Two-thirds of parents agree that teaching their child to walk was the most rewarding step
NEW YORK – More than four in five Americans say becoming a parent is the most rewarding thing they’ve ever done.
The survey of 2,000 future parents and parents of children under six also found that 86% think their child’s milestones are more rewarding than theirs. Two-thirds of parents say learning to walk is the most rewarding step for their child and for themselves.
The study, conducted by OnePoll on behalf of Stokke, also showed off several ways parents have been preparing for the arrival of their newest addition. More than two in five respondents (43%) found that becoming a role model was the best way to adapt to becoming a parent.
In addition to taking on their new role as mentors, the sponsors also prepared their homes for their new babies. Sixty-eight percent have purchased baby monitors and other home products, and 63 percent have taken to babyproofing their homes.
When asked what advice they would give to parents protecting babies or toddlers in their home, one respondent replied, “Do it slowly but methodically. Focus on the outlets and sharp angles, then as you go [the] the child grows, childproof what he can reach.
Turns out more adjustments are needed once parents bring their new baby home.
Nearly half of respondents (49%) say their least favorite part of becoming a parent are the long sleepless nights. For all the sleep lost, more than four in five (83 per cent) agree they had to change their Friday nights for at-home cuddling sessions with their baby – but they were happy to do so.
“We understand that bringing baby home is the start of a wonderful but often nerve-wracking journey and we want to help support parents and caregivers,” Stokke CEO Jacob Kragh said in a statement.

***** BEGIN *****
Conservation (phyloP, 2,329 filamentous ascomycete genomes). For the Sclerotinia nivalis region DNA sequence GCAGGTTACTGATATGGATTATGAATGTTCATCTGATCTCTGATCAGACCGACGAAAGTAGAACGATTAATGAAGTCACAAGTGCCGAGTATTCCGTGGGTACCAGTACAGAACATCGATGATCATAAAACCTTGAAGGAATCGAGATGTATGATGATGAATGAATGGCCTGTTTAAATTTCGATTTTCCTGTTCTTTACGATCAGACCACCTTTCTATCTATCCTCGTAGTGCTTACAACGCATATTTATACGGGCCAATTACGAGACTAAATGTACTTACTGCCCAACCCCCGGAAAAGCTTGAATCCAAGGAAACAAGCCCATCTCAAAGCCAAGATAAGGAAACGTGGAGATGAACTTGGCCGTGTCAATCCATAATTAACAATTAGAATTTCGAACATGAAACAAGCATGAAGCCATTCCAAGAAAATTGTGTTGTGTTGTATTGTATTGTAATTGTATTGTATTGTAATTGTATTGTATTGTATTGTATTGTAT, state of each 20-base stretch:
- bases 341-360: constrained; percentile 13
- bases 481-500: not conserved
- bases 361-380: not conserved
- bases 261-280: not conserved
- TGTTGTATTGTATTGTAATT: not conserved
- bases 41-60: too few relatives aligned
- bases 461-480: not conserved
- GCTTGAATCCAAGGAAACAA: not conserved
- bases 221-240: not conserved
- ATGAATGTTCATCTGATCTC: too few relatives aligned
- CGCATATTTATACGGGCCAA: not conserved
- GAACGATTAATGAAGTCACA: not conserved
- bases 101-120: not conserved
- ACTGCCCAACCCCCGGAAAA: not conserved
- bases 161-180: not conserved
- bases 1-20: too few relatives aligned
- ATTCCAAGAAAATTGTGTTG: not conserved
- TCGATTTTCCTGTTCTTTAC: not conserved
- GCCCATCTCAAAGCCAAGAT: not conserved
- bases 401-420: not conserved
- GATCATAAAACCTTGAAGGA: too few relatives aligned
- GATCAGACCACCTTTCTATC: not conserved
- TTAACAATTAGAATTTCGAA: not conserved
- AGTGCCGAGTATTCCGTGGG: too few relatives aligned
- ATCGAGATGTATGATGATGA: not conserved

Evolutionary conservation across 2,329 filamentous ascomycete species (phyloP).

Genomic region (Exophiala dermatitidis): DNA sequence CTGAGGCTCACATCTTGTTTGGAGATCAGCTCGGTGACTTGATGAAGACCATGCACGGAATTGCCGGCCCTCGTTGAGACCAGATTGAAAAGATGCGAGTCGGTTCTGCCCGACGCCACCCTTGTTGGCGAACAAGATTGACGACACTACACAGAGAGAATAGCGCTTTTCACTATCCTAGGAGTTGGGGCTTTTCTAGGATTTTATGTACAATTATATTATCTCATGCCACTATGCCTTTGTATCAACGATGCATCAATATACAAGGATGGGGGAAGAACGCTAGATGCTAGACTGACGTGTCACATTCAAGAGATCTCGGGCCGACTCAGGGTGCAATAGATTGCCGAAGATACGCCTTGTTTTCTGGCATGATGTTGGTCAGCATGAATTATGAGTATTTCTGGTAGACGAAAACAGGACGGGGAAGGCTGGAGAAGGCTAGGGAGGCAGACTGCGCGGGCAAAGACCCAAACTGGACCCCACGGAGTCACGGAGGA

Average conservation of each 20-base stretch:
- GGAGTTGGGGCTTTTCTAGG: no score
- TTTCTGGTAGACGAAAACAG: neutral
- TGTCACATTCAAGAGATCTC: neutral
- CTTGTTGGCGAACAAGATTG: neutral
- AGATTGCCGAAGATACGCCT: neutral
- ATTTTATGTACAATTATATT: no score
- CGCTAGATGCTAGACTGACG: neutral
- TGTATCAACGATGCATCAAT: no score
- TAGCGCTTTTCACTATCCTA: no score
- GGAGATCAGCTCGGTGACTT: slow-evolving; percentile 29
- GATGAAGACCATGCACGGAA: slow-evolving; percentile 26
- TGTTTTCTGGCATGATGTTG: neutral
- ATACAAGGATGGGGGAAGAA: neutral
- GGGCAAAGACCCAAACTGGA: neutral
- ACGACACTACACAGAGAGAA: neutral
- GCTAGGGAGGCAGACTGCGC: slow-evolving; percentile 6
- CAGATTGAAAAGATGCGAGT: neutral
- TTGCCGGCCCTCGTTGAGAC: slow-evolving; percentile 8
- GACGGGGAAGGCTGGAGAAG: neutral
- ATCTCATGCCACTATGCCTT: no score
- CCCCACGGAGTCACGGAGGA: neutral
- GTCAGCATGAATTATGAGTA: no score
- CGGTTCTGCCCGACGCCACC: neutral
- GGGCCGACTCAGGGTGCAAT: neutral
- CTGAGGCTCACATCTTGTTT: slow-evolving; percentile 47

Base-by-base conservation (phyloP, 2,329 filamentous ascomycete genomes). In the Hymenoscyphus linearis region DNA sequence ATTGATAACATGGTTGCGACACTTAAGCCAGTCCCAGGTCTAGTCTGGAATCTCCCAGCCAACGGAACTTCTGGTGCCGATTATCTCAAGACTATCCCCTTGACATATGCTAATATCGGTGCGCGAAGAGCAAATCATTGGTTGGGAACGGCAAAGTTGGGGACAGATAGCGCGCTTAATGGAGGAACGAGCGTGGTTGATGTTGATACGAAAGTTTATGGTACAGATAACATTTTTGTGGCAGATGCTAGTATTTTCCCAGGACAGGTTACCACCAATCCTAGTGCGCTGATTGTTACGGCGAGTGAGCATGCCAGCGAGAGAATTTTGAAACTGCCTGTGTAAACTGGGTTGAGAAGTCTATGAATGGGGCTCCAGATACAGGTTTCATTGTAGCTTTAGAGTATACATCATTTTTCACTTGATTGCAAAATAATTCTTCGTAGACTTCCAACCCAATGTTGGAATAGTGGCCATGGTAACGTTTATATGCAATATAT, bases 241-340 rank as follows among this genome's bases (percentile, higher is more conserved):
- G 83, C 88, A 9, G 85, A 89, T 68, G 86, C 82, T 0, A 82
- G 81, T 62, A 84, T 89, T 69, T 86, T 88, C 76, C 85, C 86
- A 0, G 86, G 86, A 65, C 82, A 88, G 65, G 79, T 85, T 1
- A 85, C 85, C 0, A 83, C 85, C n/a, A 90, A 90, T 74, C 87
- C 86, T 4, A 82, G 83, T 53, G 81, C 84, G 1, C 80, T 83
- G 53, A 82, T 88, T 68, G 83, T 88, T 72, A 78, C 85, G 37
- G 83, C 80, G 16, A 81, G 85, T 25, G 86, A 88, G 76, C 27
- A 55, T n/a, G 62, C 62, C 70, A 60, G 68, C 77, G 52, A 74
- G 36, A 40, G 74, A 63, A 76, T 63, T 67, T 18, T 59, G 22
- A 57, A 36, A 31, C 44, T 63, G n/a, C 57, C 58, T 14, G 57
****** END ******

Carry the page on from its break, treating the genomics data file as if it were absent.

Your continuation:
Mom and dad gain superpowers?
Many parents say they develop ‘super powers’ after having a baby, with the ability to understand ‘children’s language’ being the most common (63%). Nearly three out of five parents learn about “mom/dad reflexes” during the first two months of parenthood.
Another 53% of all parents think they’re developing “super strength,” like opening their child’s mighty little hands full of something they shouldn’t have. Moms are also the most likely to develop “eyes in the back of the head,” with 53% of women unlocking this ability compared to just 42% of dads.
More than seven in 10 (71%) say the little things are what they love most when they become parents. According to parents, kisses, hugs and jokes are what really matters in adjusting to their new parenting lifestyle.
“Providing our children with the tools, skills and mindset to support their milestones, and then seeing them achieve and master them with creativity and independence is the most rewarding feeling of being a parent,” says Yolanda Vilchez, Marketing Director at Stokke.